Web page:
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Organic Apples and the Gut-Microbiome

Wednesday, 21 August 2019 by

Organic-Apples-and-the-Gut-MicrobiomeFrontiers of Microbiology have published a new study examining the differences in bacterial composition and microbial diversity of organically grown versus conventionally grown apples. The #gut #microbiome plays a vital role in helping control digestion as well as aiding the immune system. An imbalance of healthy and unhealthy microbes in the intestines may contribute to high blood sugar, high cholesterol, weight gain and other disorders. This study focuses on the #plant-gut microbiome axis and the importance of #raw eaten plants as a source for microbes.

Managing Hypercholesterolaemia

Wednesday, 03 April 2019 by

appleAn Apple a Day, Pomegranate, and Bergamot Citrus for a Cholesterol and Whole-Health Solution

“An apple a day keeps the doctor away,” is a phrase that many have heard since youth, likely spoken by a carer who was trying to get some fruit into a picky eater. Science has also proven the benefits of this wisdom.[i] Pomegranate has a similar reputation, particularly with respect to cardiovascular health. And a fast up-and-comer is the bergamot citrus, with cholesterol-lowering benefits at the top of its list of virtues. But does the data actually support the purported benefits of these fruits? A look at the clinical studies suggest it does, at least where cardiovascular health is concerned.

home_coverA group studied the effects of apples in a mouse model to determine if there was a positive consequence in the changes related to bacterial communities and inflammation markers.[1]

Apples are rich in polyphenols, which provide antioxidant properties, mediation of cellular processes such as inflammation, and modulation of gut microbiota. In this study we compared genetically engineered apples with increased flavonoids [myeloblastis transcription factor 10 (MYB10)] with nontransformed apples from the same genotype, “Royal Gala” (RG), and a control diet with no apple.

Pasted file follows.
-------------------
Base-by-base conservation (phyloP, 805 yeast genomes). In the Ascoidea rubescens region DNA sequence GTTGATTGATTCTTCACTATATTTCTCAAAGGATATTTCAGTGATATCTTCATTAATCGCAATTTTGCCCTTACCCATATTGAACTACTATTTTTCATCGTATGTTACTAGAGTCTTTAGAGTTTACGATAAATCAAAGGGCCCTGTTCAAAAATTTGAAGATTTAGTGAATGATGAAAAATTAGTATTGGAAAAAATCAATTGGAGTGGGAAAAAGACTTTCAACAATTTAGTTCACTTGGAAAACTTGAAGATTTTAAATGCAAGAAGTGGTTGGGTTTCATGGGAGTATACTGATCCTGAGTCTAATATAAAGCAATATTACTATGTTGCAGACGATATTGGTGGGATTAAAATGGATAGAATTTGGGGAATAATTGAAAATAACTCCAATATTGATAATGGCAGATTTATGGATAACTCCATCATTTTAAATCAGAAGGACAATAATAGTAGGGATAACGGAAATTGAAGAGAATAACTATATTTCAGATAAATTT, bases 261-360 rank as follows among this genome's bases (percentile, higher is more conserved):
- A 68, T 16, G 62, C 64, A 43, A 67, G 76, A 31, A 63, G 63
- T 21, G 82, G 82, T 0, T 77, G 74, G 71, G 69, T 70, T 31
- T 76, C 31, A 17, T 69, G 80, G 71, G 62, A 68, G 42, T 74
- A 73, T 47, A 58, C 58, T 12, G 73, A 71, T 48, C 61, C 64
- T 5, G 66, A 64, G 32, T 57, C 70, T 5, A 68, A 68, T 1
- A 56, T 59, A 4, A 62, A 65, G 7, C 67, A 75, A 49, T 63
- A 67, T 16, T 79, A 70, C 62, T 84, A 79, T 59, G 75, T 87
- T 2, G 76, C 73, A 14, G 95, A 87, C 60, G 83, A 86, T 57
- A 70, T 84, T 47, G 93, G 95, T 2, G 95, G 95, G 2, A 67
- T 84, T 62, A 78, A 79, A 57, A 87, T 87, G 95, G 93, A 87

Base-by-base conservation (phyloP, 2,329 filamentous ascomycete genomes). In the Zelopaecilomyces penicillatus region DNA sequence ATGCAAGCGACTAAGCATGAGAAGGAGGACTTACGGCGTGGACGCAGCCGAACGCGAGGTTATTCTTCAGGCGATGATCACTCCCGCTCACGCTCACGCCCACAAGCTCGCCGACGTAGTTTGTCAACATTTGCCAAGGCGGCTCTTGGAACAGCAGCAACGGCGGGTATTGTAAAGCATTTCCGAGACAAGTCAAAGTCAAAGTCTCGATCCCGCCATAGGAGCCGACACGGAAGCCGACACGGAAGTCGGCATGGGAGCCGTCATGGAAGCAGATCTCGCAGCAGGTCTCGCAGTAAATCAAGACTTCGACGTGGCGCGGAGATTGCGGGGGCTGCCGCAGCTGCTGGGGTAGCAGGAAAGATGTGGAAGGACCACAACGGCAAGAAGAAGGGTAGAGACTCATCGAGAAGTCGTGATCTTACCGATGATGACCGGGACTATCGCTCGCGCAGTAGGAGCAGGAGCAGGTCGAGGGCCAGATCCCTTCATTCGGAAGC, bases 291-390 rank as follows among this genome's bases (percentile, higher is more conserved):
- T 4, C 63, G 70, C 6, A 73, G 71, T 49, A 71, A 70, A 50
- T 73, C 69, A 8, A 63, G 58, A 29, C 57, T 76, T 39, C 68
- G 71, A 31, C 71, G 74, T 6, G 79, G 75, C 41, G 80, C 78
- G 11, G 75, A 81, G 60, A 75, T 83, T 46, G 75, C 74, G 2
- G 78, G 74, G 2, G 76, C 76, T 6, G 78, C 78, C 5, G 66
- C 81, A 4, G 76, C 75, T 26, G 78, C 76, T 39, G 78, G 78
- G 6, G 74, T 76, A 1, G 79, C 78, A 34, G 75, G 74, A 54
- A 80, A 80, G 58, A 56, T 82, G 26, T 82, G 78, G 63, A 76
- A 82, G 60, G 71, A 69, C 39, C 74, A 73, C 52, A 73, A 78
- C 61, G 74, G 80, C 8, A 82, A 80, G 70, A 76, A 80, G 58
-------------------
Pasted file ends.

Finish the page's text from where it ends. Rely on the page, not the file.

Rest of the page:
nutrients-logoThere is now considerable scientific evidence that a diet rich in fruits and vegetables can improve human health and protect against chronic diseases. However, it is not clear whether different fruits and vegetables have distinct beneficial effects. A paper in Nutrients published in May 2015 helps to tease apart some of the key mechanisms involved related to the consumption of apples.[1]

Apples; great for SCFA production, restoring bacterial eubiosis in a disrupted gut and likely able to assist with weight management, say scientists in the journal Food Chemistry.[1] Apples, in general, have shown to protect against human chronic diseases due to their content of fibre and phenolic compounds. These bioactive compounds have low availability and can potentially reach to colon, modulate the balance of bacterial populations in the gut, and influence the host physiology. The apple health benefits are, in part, due to the interaction of fibre and phenolics with gut microbiota that results in changes in phenolic bioavailability and activity, and the production of short chain fatty acids (SCFAs) after fibre fermentation.

As each month goes by the dynamic and intersecting relationships between our gastrointestinal organisms and the food we consume continues to open all sorts of opportunities for comprehension and treatments. Faced as the western and many non-western cultures are with the expansion of non-communicable diseases and inflammatory disorders, the idea of simply suppressing a abnormal response to a common trigger is losing some of its appeal – there is no doubt that pharmaceuticals have tremendous clinical benefits, but faced with the decision to use a drug every day for life, or to make lifestyle changes – many people are opting for the lifestyle option.

Stewed apples as medicine

Functional and pathological digestive tract conditions reflect a change in the relationship between the host microbiota and the mucosal immune and nervous system. These result in a wide range of distressing symptoms for which there are a variety of strategies, but no single intervention of consistent benefit. A component of patient care we sometimes overlook is that of the application of therapeutically relevant foods. For over 20 years I have been using a tried and tested formula that contemporary scientific research is now explaining why it has proven so effective for many patients.

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